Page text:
January 25, 2022 (2.5 Minute Read)

(Photo: Landon, Age 8, Excited about the possibility of having public art displayed on the wall. Offers his own illustration for all to see.)

Last week, City Council was to decide on the fate of the “blue wall” noise barrier along Williams Parkway. However, due to technical difficulties, City Clerk Peter Fay could not play the video presentations from local artists Vijai Kumar and Lisa Stokes.

As a result, the issue was deferred to tomorrow’s Council meeting.

In the interim, based on the reporting of The Bramptonist, there has been significant community reaction in regards to the disposition of the blue wall.

A number of readers explained that the noise barrier is a better solution than seeing broken fences and dilapidated backyards filled with junk. Writes Dee Bieniawski, “While the wall isn’t pretty it’s better than seeing all the broken, fallen fences homeowners don’t bother to fix, or the messy, junky backyards they expose”. Rob Sand agreed, he responded, “I thought I was the only one lol. Most of the backyards were dilapidated with broken fences and weed filled yards.” Louis Lavoie echoes, “Have you seen the condition of other fences along major streets. This is a big improvement.”

The most common word to describe the wall was “ugly”. According to Laila Zarrabi Yan, “They chopped down a bunch of trees to put up an ugly wall that ‘resembles’ mountains. It’s an eyesore.”

Landon is an 8-year old Bramptonian who lives in the neighbourhood. He proudly holds a picture of his rendition of what the wall could display. His mother Danielle sys, “It’s great to see things like this happening in our city. Public art projects like this can really encourage young people into the arts and culture scene, especially if there is a possibility to include their ideas, creativity and art as part of this public art transformation. We pass by this wall daily and think this is a fantastic opportunity to bring life and community engagement to a wall, which is otherwise seen as just an eyesore that no one wants to look at.”

John Cutruzzola, is a long-time supporter of local art programs and owner of Inzola Construction, one of Brampton’s largest private property owners. When asked about the wall, he responds, “As an artist, as a citizen and a member of the New Brampton Organization, I agree that this wall in question in a disgrace.” He continues, “Brampton is in urgent need of such an image change.  The status quo is a way to disaster.  Due to our poor image, we are losing billions of dollars in investment, good jobs, value of its assets and most of all, we are losing our pride as citizens.”

“Our best and brightest of our youth are leaving our city at the benefit of other communities, we hope this project is the beginning of a turn-around and we continue to do so until we bring pride to ourselves.  Beautification is a necessity and is not a luxury.”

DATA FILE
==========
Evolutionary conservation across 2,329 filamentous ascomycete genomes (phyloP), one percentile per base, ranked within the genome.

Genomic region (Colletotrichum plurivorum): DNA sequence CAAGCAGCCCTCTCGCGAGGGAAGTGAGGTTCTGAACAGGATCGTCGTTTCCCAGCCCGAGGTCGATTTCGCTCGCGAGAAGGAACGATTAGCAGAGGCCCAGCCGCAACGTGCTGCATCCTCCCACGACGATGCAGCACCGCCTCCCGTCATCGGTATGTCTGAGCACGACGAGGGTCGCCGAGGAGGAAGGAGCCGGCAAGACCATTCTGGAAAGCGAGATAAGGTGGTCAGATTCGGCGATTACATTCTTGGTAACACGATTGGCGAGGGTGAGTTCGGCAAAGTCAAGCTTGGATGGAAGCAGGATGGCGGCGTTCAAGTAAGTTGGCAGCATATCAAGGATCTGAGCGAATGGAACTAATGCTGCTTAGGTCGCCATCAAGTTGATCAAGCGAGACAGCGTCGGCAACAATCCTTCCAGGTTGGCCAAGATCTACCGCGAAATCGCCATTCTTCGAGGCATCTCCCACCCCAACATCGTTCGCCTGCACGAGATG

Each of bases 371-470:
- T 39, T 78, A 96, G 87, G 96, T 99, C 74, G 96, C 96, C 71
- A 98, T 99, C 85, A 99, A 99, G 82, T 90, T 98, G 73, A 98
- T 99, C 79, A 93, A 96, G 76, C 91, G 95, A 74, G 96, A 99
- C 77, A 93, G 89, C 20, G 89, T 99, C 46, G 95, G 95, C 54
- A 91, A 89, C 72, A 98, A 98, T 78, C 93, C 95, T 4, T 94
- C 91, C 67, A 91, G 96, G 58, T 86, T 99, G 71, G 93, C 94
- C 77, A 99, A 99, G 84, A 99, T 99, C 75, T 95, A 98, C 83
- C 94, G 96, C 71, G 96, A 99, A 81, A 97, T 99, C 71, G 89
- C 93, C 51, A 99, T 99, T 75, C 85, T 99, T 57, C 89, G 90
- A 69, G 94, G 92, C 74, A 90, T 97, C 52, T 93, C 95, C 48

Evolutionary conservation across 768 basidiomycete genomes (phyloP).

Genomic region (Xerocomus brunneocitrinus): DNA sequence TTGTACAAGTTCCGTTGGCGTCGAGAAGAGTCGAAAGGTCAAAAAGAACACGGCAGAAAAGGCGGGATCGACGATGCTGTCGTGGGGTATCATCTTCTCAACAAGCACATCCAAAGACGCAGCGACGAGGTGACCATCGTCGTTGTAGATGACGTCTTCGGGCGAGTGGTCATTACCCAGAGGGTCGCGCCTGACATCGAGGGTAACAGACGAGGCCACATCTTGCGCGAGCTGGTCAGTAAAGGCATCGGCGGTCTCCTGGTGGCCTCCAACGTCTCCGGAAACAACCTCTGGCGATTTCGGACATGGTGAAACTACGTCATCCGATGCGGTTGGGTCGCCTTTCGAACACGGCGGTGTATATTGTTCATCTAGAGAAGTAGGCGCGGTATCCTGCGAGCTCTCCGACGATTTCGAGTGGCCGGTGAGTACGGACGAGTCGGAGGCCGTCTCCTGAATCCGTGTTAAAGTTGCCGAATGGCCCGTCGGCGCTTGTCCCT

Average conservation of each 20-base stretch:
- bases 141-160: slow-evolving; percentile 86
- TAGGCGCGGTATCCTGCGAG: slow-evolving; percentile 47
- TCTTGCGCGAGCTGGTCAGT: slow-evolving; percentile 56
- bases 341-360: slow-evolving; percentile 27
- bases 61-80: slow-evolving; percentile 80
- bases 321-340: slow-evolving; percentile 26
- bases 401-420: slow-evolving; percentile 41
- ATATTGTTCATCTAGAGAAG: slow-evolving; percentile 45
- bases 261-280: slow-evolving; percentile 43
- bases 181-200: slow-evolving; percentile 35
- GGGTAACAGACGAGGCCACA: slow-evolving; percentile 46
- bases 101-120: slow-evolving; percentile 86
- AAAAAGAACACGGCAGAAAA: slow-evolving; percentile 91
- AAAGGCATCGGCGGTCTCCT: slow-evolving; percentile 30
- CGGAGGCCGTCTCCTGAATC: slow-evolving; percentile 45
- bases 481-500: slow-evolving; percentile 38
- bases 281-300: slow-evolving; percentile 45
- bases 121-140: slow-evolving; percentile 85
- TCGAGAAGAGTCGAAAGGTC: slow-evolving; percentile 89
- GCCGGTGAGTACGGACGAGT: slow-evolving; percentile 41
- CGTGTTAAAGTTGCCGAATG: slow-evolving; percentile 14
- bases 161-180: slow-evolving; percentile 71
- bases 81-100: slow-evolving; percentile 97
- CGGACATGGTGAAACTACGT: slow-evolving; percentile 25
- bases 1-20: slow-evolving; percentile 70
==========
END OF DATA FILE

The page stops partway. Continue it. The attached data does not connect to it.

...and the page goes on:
Local artist Pam Lostracco agrees. Her recent public art mural at Fire Station 211 has created positive community buzz. “We’re starting to see more public art – on buildings, roads, construction hoarding – and the value it brings to a community. Art does paint a pretty picture but it also captures an audience, creates discussion and stimulates imagination.” Pam explains, “Colours brighten up urban neighbourhoods. Imagery tells a story. Stories engage people to each other of all ages and cultures. I love painting murals because of the feeling I get from making big improvements by transforming blank walls into exciting spaces.”

There was no public consultation when the previous term of Council approved the noise barrier along Williams Parkway. Since then, many complaints have been received by City Hall. Council has since received a staff report providing options on how to move forward. The options were developed after conducting an on-line public feedback survey.

Of the respondents, 31% suggested that trees be planted to cover the wall’s appearance, and, feature local art near intersections. About 28% of respondents requested that the wall be left alone, enjoying the status quo and spending no money. Another 26% voted to have the walls re-stained to a two-tone grey.

Councillor Rowena Santos, a member of Brampton’s Arts Culture and Creative Industry Development Agency (ACCIDA) recommends the option of trees and art. She states, “This blue concrete is a blank canvas for artists who can turn an ugly duckling of a wall into a beautiful swan”.